Americans are well aware that time moves a bit more slowly in other parts of the world. This is surely true in Morocco. Everyone walks a bit slower here, greeting everyone they meet with long and detailed inquiries (“How are you? How is your family? How is your health? How is your work? How is your cousin that was sick last year?”). The concept of being “late” is generally not a concern, which changes one’s perception of the trek to and from places entirely — to less of a means of reaching an end and more of a leisurely stroll to be enjoyed, an end in and of itself.
This aspect of Morocco has been easy for me to adjust to. If you’ve ever met me before, you’d understand that “being late” is more of a constant and less of thing to be avoided. After living in Washington, DC for four years, with its go go go attitude and signature power walk, I’m happy to be embracing a lifestyle that is more relaxed, to be looking up at the sights and sounds around me rather than at my feet.
But Morocco’s relationship with time doesn’t stop there.
In Morocco, the seemingly innocent question of “What time is it?” isn’t simple at all.
You see, Morocco didn’t begin observing Daylight Savings Time until 2008 — just seven years ago — after abandoning the practice in the late 1970s due to unpopularity with the Moroccan people (foreshadowing). Despite the official adoption of the DST practice in 2012, the country has yet to follow predictable start and end dates and often changes or extends the practice at the last minute.
This year we observed Daylight Savings Time on March 29, 2015, moving our clocks forward one hour.
Or at least some of us changed our clocks…
In big cities with lots of businesses and bustling streets (read: northern Morocco, like Casablanca or Rabat) the practice is almost universally adopted. But here in my little rural town in the desert things get a bit more complicated. Some people change, and some people don’t. Which means asking the question “What time is it?” requires a lot of follow up questions, most importantly of which is “old time or new time?” — specifying pre-time change as “old” and time change as “new.”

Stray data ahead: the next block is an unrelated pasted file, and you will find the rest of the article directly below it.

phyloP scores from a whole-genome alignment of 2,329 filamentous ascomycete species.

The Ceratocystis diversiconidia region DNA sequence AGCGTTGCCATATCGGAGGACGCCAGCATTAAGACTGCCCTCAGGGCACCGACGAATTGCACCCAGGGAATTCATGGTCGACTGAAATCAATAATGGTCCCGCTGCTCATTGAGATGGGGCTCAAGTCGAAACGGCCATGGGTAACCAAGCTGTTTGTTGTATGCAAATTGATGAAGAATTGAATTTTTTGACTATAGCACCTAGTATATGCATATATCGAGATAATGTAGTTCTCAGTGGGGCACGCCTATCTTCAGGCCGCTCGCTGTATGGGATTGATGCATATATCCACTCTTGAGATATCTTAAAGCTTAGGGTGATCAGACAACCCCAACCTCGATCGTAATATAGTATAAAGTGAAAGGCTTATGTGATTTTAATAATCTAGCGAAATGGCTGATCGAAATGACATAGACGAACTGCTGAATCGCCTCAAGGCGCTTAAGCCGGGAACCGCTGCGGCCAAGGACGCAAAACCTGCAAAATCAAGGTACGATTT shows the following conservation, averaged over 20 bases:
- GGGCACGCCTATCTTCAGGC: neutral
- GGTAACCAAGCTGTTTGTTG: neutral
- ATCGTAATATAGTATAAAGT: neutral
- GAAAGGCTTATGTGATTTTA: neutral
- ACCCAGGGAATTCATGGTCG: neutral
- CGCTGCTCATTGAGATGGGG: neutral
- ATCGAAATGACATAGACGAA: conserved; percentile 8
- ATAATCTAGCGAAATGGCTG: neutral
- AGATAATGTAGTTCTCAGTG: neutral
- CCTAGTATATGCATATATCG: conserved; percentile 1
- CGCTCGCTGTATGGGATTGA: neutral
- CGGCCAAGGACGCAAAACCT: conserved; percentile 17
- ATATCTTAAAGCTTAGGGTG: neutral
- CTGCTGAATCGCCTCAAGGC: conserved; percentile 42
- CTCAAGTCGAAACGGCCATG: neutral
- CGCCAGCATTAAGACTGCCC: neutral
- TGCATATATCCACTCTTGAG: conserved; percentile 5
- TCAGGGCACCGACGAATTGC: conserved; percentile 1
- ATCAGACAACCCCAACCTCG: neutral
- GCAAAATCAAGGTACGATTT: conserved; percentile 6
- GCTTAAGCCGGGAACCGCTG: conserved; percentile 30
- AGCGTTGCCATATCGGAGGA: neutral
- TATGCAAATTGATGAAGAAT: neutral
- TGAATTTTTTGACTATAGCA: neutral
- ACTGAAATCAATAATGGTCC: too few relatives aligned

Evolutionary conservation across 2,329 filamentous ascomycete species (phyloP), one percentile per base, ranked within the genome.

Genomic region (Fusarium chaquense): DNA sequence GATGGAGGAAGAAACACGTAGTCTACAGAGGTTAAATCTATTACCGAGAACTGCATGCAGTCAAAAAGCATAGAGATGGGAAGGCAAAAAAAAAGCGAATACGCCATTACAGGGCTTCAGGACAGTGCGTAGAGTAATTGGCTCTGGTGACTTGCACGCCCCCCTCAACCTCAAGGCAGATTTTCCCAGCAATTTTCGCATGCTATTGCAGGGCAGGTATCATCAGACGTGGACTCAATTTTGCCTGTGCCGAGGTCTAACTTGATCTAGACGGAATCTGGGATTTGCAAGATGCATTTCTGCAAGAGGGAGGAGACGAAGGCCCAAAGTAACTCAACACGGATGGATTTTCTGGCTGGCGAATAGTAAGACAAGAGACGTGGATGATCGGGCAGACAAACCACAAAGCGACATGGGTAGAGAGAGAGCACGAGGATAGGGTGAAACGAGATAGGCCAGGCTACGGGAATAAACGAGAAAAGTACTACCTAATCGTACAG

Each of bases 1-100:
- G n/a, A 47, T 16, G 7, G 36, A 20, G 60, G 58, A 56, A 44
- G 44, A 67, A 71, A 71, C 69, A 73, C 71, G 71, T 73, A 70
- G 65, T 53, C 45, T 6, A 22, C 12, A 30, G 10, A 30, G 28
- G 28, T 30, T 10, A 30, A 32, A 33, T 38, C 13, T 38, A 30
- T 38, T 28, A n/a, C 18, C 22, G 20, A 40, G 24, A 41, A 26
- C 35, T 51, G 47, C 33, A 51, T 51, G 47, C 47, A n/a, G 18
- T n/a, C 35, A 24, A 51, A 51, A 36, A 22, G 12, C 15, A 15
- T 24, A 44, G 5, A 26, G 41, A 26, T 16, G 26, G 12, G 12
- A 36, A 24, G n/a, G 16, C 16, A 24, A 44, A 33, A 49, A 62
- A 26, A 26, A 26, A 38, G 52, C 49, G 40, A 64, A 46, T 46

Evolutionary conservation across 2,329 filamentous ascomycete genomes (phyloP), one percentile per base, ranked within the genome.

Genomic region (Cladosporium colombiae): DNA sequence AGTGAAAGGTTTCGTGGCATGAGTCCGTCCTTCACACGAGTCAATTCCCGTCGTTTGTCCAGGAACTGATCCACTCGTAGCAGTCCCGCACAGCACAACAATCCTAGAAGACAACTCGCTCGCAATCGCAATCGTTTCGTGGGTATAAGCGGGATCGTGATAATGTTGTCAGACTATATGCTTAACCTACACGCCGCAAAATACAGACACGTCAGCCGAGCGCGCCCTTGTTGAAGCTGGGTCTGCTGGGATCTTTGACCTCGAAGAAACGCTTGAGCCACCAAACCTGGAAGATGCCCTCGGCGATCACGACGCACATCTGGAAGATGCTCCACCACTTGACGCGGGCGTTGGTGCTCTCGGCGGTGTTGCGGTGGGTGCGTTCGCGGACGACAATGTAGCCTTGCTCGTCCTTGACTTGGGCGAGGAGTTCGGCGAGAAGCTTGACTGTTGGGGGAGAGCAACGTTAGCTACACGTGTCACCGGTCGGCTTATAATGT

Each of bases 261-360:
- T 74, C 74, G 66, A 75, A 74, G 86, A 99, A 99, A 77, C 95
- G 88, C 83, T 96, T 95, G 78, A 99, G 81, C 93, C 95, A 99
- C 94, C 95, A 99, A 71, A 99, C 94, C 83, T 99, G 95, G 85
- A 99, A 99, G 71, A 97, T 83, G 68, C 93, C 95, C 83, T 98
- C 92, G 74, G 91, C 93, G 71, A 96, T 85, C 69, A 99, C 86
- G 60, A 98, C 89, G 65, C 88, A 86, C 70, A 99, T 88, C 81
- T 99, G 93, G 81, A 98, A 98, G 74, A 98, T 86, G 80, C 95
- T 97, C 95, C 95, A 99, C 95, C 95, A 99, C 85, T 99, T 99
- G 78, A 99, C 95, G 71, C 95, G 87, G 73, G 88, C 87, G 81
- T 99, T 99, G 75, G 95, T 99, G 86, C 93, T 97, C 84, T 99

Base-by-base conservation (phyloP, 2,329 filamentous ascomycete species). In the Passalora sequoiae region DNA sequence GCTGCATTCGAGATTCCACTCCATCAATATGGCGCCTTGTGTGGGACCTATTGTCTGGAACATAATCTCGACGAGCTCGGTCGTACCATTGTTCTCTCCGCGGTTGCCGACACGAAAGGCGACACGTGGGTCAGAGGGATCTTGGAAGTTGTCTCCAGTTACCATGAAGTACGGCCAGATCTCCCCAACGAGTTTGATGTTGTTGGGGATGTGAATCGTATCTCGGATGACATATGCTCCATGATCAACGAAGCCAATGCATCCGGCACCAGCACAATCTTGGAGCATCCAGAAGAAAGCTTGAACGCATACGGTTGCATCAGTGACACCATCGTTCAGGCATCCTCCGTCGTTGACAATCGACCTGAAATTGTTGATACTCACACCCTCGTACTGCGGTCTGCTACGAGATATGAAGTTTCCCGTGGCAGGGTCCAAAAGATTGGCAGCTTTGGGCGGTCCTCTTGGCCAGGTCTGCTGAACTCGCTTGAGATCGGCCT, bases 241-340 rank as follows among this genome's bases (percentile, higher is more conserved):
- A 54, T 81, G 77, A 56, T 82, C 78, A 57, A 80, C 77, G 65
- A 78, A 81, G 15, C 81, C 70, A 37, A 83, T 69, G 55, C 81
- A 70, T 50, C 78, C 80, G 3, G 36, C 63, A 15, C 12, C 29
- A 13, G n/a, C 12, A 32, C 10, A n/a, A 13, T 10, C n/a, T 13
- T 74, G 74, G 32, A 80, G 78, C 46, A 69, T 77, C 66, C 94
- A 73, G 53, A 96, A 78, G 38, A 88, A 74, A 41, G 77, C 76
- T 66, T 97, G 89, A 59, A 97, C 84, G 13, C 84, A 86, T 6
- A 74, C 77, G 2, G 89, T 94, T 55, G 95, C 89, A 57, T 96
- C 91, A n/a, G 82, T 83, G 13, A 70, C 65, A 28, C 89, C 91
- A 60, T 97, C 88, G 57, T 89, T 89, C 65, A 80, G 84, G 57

Which leads me to conversations like this one, with my Moroccan dad:
Me: What time should I meet you at the gym tomorrow?
Omar: 9 o’clock.
Me: Is that 9 o’clock new time or old time?
Omar: There is only one time.
Me: Okay but is your time the new time or the old time?
Omar: New time. Abir remember there is only one time.
Me: Okay I will remember.
While on the same day having this conversation with one of my Moroccan mamas:
Me: What time should I come over for couscous on Friday?
Rkkia: You can come at any time, but be here by 1.
Me: New time or old time?
Rkkia: Abir you know I don’t change the time.
Me: So old time then?
Rkkia: Yes, old time. Why do we need to change the time?
The start of Daylight Savings Time means the start of memorizing who goes by what schedule.
New time: my Moroccan dad Omar (but not his wife Saidiya), the post office, the Peace Corps office in Rabat, the ministry buildings, official public transportation (trains, buses between cities)
Old time: my Moroccan mama Rkkia and her family, pretty much every other family, all local stores
And then there are the things that operate on both schedules. Here in my town the schools change their class times with DST — but they use new time in the morning and old time in the afternoon. The Dar Chebab where I work operated on new time until I begged the mudir (my boss) to change the hours to old time so that more of my students could participate in activities in the evenings.
Just when you think you’ve gotten it all figured out — BAM — Ramadan hits. And the clocks change again, as Daylight Savings Time is not observed during the holy month. The whole country goes back to old time (or continues on with old time).
On Saturday we celebrated Eid Sghir (or Eid Al-Fitr) in Morocco, marking the end of the holy month of Ramadan, with it marking the third time change of the year.
And back to the old question we go — what time is it?!